If you own a Raspberry Pi 4 or Raspberry Pi Zero 2, you might need active cooling to keep your system from overheating and there’s perhaps no better way to do that then with Raspberry Pi fan pins.
You’ll know when your system is overheating when you get throttled. Depending on the model that you have, your throttle temperature triggers vary, but generally, if you are hitting 60 C and above, you should be aware that you might be hitting a throttling threshold.
By 80 C, you are definitely in throttle territory.
Which Raspberry Pis need a fan?
In my experience, the Raspberry Pi 4 needs one. Small heat sinks simply do not cut it. However, if you’re interested in cooling your Raspberry Pi 4, then the best option is probably the FLIRC case, which we’ve covered in a post here. The FLIRC case is actually more effective (and quieter!) than many fans!
If you run anything intensive (like YouTube on Chromium), you could end up raising the temperature too much.
The Raspberry Pi Zero 2 is OK with passive cooling unless you use the official case, which seems to trap heat.
But then again, if you are using the official case, you won’t have anywhere to put a fan.
Fan pins on the Raspberry Pi
First, you will need to know if your fan is a 5V fan or a 3.3V fan.
You can determine that by viewing the sticker on the fan.
This is important because you’ll plug the leads into different GPIO pins on the Raspberry Pi depending on voltage.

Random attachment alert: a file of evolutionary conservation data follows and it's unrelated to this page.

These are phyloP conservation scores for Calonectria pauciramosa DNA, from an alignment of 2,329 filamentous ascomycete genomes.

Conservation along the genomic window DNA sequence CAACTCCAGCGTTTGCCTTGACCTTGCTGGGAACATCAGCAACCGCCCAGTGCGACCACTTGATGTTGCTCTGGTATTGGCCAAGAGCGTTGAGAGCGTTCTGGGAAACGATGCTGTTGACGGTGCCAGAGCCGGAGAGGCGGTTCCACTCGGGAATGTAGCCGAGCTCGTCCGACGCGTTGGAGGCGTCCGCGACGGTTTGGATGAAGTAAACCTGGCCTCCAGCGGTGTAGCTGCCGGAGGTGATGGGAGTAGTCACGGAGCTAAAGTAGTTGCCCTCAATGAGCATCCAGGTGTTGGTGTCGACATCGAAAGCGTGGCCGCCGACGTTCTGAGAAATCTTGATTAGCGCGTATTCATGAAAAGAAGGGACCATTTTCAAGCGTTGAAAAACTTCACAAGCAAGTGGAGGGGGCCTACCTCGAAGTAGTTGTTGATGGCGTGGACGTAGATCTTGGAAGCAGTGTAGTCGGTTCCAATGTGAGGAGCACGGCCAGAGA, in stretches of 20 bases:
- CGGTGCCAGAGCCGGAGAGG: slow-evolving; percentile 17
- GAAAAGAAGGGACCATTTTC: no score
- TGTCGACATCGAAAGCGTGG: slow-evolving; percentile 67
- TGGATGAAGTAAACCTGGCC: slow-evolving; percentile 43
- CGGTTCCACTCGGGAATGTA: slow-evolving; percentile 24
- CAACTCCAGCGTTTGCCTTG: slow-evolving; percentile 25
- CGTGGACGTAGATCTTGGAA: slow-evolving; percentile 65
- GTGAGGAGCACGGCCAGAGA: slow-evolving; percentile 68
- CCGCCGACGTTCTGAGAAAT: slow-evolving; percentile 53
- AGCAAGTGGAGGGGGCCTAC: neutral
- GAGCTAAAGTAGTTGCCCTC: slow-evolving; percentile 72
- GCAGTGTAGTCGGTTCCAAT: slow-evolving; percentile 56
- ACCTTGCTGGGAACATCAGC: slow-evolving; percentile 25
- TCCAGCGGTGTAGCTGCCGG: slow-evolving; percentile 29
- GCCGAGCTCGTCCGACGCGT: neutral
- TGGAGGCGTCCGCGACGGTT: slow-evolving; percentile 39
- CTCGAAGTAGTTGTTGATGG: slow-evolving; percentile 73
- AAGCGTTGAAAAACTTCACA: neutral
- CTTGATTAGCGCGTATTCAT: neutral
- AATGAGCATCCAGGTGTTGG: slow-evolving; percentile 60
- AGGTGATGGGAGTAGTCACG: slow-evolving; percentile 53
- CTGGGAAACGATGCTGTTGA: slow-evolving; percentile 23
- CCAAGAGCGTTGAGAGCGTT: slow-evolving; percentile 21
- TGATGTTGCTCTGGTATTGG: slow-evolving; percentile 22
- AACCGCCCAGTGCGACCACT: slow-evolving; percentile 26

In all likelihood, you will probably have a 5V fan. In which case, you’d want to connect the positive (usually red in colour) to a 5V pin.
Let’s establish what is the “top” of the Raspberry Pi. In both the regular Pi and the Raspberry Pi Zeros, the SD card is defined as the “top” of the Raspberry Pi.
Hence, the first two pins on the right column are 5V pins, perfect for powering your 5V fan. If it’s a 3.3V fan, then you’ll use the first pin on the left column.
Connect the negative terminal (usually a black lead) to the ground pin, which is the third pin from the top on the right column.
When you power your Raspberry Pi by inserting the USB-C cable, it will automatically turn on the fan.
If you do not want to use the fan pins suggest above, you can always check for other GPIO pins that might be better positioned for your needs.
Here’s a reference.
As you can see, there are only two 5V pins and they are clustered together. However, there are ground pins and 3.3V power scattered around the GPIO header.
Mounting the fan
If you have a Raspberry Pi without a case, you won’t be able to hold the fan in place.
If you have the official case, then you can buy the case fan attachment. Buy it here.
If you are shopping for a case, there are others out there which have a built-in fan holder, such as the Modular Raspberry Pi 4 case by The Pi Hut, which you can get here.
Do you hear a high-pitched whine?
Unfortunately, small fans tend to produce a high-pitched whine. You might not like it.
Fortunately too, recent updates have allowed the Raspberry Pi 4 to run without a fan, if only barely. This is why I always use a FLIRC case or install a fan on my Raspberry Pi 4.
That said, I was using tiny heat sinks. There are massive heat sinks that might work for you, such as the Raspberry Pi 4 heat sink by Pimoroni.
Why not both?
If you want a two-in-one combo, what about an integrated dual-fan system with a massive heat sink, such as this one from Adafruit?